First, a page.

May 12, 1959
Appeal from the Eighth Judicial District Court, Clark County; Ryland G. Taylor, Judge, Department No. 3.
Robert E. Jones, of Las Vegas, Paul D. Laxalt, of Carson City, and Peter E. Giannini, of Los Angeles, California, for Appellants.
George E. Franklin, Jr., of Las Vegas, and Guild, Busey Guild, of Reno, for Respondents Charles L. Martin and Ollie Mae Martin.
Charles L. Garner, of Las Vegas, for Respondent Raymond Latour.
Complaint was filed by appellants for partition of certain real estate. Thereafter all the parties stipulated that the action would be deemed an action for declaratory relief and amended pleadings were filed to accomplish such purpose.
There is no dispute as to any of the facts; they are admitted as alleged in the amended complaint and the trial court made its findings in accordance therewith.
Respondent Shrake and others, pursuant to written contract, caused application to be made for the acquisition from the federal government of certain lands in which he was later under a stipulated judgment (dated May 18, 1955) in a separate action, awarded a 17 1/2 percent interest as his share.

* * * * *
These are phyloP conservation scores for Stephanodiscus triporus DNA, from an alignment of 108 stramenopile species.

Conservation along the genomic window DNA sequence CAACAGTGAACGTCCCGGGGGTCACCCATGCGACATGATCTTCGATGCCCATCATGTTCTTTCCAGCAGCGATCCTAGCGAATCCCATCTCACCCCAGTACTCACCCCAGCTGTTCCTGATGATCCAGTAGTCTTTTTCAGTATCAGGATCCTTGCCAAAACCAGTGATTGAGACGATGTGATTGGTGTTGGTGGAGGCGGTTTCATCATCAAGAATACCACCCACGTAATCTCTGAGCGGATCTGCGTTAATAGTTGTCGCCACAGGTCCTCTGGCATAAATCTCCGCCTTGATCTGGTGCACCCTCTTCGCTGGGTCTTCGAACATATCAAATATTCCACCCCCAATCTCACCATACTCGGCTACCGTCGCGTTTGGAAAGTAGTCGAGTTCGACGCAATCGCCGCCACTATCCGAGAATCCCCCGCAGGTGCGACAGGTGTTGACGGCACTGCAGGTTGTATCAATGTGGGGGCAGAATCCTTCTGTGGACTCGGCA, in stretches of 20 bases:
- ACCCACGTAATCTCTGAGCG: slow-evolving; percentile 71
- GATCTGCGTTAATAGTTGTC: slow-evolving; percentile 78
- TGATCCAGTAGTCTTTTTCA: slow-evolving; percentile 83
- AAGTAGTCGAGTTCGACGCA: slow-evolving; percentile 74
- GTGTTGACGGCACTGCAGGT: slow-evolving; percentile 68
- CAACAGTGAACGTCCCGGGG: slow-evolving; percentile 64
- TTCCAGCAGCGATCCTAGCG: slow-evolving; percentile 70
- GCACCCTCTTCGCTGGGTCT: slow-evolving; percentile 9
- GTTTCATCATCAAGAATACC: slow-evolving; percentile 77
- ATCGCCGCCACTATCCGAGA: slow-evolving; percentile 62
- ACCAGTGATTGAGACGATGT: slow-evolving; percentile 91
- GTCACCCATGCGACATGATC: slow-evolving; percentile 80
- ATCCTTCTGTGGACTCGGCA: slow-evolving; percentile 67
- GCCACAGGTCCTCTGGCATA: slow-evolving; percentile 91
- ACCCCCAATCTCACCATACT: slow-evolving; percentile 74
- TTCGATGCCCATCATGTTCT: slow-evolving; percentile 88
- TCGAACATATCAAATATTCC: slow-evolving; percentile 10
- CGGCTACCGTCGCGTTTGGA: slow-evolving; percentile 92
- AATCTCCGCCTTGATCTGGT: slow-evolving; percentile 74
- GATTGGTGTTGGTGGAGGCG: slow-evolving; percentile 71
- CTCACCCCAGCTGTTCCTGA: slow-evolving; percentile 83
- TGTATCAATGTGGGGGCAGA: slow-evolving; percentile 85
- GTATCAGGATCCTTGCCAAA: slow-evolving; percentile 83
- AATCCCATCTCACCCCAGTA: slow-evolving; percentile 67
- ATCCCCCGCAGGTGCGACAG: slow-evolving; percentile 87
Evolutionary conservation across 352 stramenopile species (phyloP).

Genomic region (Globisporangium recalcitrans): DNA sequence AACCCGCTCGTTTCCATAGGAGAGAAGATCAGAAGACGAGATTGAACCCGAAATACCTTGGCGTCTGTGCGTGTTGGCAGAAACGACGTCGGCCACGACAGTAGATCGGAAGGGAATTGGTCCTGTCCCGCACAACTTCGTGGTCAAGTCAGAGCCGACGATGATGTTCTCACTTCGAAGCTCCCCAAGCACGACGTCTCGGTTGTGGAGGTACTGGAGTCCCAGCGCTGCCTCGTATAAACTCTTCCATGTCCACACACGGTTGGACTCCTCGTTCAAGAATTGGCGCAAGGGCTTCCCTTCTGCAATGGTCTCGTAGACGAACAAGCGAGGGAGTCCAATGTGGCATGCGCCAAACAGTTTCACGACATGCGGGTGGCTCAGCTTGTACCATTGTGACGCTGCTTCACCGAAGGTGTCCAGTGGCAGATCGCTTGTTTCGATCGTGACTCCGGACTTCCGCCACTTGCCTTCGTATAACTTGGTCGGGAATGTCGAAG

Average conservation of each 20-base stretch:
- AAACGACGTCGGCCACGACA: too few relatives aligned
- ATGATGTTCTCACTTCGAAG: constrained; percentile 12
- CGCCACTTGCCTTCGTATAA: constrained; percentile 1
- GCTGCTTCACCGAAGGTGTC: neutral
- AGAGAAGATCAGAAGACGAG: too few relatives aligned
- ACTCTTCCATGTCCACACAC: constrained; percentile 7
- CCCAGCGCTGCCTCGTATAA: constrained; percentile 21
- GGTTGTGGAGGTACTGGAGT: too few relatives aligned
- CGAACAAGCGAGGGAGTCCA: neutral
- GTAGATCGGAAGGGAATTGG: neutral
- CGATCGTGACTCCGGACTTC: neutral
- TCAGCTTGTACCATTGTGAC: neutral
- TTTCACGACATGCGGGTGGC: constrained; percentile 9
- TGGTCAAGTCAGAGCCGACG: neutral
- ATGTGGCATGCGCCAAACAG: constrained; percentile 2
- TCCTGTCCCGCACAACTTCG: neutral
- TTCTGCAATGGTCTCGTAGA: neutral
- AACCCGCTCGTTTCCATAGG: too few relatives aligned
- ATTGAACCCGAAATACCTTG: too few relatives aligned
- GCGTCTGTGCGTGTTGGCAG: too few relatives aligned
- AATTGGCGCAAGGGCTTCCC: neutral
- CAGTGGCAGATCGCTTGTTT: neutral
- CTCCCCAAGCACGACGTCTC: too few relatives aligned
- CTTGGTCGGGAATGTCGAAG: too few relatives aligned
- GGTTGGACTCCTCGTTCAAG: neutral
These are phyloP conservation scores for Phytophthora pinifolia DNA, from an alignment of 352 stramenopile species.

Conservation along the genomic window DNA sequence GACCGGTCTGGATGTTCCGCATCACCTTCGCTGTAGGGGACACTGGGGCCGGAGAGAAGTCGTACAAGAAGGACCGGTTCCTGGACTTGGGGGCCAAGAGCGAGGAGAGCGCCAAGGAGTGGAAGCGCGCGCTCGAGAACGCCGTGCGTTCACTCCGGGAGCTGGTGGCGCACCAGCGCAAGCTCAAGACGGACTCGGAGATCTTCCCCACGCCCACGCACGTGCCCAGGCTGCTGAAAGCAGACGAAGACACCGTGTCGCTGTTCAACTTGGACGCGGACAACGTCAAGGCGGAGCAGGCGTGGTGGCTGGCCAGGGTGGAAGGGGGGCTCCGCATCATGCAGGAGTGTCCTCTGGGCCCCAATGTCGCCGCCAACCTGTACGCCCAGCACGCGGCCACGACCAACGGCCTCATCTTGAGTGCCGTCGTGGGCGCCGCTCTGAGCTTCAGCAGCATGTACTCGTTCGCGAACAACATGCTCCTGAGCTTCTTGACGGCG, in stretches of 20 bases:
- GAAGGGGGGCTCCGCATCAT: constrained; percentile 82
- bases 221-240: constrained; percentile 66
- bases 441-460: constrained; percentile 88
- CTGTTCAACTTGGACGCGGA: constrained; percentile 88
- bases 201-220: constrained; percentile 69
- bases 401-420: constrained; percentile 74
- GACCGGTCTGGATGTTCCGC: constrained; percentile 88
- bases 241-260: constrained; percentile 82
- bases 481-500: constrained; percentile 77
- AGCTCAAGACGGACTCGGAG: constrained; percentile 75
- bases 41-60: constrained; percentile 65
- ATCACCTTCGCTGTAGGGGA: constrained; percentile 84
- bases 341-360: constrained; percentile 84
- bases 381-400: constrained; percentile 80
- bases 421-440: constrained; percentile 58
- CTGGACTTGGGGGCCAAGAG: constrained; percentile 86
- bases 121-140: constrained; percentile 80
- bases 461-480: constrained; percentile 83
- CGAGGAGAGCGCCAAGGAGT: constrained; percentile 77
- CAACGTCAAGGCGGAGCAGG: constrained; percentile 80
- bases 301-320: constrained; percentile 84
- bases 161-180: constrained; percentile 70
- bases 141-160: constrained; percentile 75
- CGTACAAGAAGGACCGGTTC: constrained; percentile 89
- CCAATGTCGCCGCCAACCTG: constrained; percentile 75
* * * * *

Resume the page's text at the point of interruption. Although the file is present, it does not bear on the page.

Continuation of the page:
Before the date of said judgment he entered into the following separate transactions with the several appellants and respondents:
1. Burgess: Shrake assigned to Burgess 1 percent of his interest in the land to be acquired. This was written on the back of Shrake's note to Burgess dated April 14, 1950 for $1,800 plus interest. This instrument was never recorded.
2. Martin and Martin: Shrake by an acknowledged instrument in writing dated July 12, 1950 and recorded February 19, 1951 assigned to the Martins 5 percent of his interest in said land as security for his note to them of said date in the sum of $15,000.
3. Latour: Shrake by an acknowledged instrument in writing dated August 3, 1953 and recorded September 28, 1953 assigned to Latour 25 percent of his interest in said land "in consideration of $10.00." This was not a mortgage but an actual sale.